It’s striking how different the Lord’s Prayer (the only prayer taught directly by Jesus) comes across once one has uncovered the centrality of malkuth in Jesus’ teachings:

  • Our Father who art in heaven.
    • Abba. One parent. One source. One creation. Heaven is the spiritual realm which generates the physical realm.
  • Hallowed be thy name.
    • Reverence for the unified source of everything leads to reverence for the creation and Abba’s children, our sisters and brothers on the planet.
  • Thy kingdom come.
    • Abba, send the power of your malkuth through us. Make us aware of the spiritual power available to us.
  • Thy will be done on earth as it is in heaven.
    • Bring the physical world in line with the spiritual world, which already is unified and benevolent.
  • Give us this day our daily bread.
    • Help us to realize that resources are not scarce. Jesus fed the 5,000 with the contents of a lunchbox. The lie of scarcity creates competition for resources. The creation is not a closed system—it is dynamic. Reality is not a zero-sum game.
  • And forgive us our debts as we forgive our debtors.
    • The original wording of the prayer has God’s forgiveness of us coming in second to our forgiveness of others. Not holding grudges. No keeping score in an “us vs. them” game.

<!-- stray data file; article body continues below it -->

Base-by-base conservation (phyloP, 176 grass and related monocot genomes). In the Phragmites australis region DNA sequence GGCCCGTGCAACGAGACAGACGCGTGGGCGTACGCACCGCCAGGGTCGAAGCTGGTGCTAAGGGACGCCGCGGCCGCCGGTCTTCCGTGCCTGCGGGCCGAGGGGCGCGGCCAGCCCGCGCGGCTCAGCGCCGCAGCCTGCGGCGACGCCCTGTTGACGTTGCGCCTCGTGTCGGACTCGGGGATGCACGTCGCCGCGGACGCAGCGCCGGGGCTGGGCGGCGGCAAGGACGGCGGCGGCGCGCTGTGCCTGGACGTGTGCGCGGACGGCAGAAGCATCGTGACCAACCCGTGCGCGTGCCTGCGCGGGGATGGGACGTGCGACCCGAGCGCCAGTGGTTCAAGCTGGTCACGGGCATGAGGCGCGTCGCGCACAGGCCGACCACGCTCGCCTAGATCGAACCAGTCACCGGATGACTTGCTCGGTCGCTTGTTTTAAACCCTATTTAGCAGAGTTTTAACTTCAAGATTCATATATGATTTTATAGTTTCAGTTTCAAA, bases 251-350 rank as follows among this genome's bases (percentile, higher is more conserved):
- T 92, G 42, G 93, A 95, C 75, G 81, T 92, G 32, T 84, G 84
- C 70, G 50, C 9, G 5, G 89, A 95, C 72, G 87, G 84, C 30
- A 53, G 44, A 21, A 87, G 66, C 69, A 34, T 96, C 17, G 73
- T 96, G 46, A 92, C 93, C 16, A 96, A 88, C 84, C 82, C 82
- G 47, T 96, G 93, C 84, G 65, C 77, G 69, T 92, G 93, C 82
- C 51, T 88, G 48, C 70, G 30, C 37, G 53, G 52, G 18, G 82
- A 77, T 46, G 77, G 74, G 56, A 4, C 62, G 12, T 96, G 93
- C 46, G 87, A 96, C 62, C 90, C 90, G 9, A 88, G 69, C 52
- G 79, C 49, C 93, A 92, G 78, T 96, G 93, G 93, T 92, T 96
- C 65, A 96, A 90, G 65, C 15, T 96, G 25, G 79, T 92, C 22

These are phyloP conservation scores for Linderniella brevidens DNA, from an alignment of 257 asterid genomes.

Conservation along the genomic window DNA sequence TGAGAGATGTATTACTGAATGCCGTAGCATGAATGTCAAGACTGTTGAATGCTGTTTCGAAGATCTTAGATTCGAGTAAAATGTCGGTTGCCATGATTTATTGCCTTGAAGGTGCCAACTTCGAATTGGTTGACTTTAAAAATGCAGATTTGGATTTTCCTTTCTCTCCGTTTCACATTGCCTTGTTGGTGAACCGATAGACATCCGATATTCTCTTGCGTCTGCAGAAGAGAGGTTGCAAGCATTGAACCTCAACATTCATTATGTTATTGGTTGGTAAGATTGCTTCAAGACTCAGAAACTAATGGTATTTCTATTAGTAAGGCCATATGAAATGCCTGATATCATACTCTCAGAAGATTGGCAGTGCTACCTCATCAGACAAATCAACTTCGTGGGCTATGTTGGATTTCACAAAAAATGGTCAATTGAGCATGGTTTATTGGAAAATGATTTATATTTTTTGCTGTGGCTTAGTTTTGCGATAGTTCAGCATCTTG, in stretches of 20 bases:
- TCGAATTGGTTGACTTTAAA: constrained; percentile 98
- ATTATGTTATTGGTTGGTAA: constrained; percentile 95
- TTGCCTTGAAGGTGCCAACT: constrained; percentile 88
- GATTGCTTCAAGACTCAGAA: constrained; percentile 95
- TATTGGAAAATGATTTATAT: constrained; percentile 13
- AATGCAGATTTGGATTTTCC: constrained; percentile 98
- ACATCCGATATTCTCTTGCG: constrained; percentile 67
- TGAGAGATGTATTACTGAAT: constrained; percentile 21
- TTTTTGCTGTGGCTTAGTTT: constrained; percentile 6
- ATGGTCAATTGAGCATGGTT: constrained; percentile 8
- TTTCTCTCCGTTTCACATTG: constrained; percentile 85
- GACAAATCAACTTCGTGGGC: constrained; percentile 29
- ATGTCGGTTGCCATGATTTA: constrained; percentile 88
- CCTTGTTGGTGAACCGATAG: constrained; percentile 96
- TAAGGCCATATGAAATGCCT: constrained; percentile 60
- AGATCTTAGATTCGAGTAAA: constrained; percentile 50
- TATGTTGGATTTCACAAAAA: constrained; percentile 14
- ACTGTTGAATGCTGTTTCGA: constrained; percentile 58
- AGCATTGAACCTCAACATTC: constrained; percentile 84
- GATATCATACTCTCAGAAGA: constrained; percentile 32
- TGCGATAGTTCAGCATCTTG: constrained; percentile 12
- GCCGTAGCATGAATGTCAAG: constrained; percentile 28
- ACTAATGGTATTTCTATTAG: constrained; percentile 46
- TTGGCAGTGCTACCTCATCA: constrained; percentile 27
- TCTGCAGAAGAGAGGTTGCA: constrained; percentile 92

• Lead us not into temptation but deliver us from evil.
    • Humans are capable of catastrophic psychopathic evil. Keep us from the decisions that lead us there, especially when we are tempted to turn our neighbors into enemies.
  • For thine is the kingdom and the power and the glory forever. Amen.
    • Send forth your unified rule (malkuth) of love and benevolence into every corner of the creation, not just temporarily, but permanently. And send it through us, your children.

Did you notice that there is nothing exclusively Jewish or Christian about this prayer? Anyone on earth who believes in a higher spiritual source or authority can pray it. Jesus wrote it for everyone, not just for Christians.

Jesus was asked by the academics of his day, “What is the greatest of the commandments?”


  • Hear O Israel, the LORD your God, the LORD is ONE.
    • Literally, in Hebrew, “one” comes from “echad” or, a “singularity.”
  • And you shall love the LORD God with all your heart, soul, and strength.
  • And you shall love your neighbor as yourself.

The follow-up question was: “And who is my neighbor?”

Jesus went on to tell one of the crown jewels of all his parables, The Good Samaritan.

Samaritans were considered (by those listening to the parable for the very first time), at best “untouchable” and at worst, enemies of God.

But Jesus made the Samaritan the hero of the parable. And a paragon of “neighbor.”

The Author
David Housholder

David Housholder


Fulbright Scholar, University of Bonn
Senior Pastor, Robinwood Church, Huntington Beach, California
International Church of the Foursquare Gospel (Pentecostal)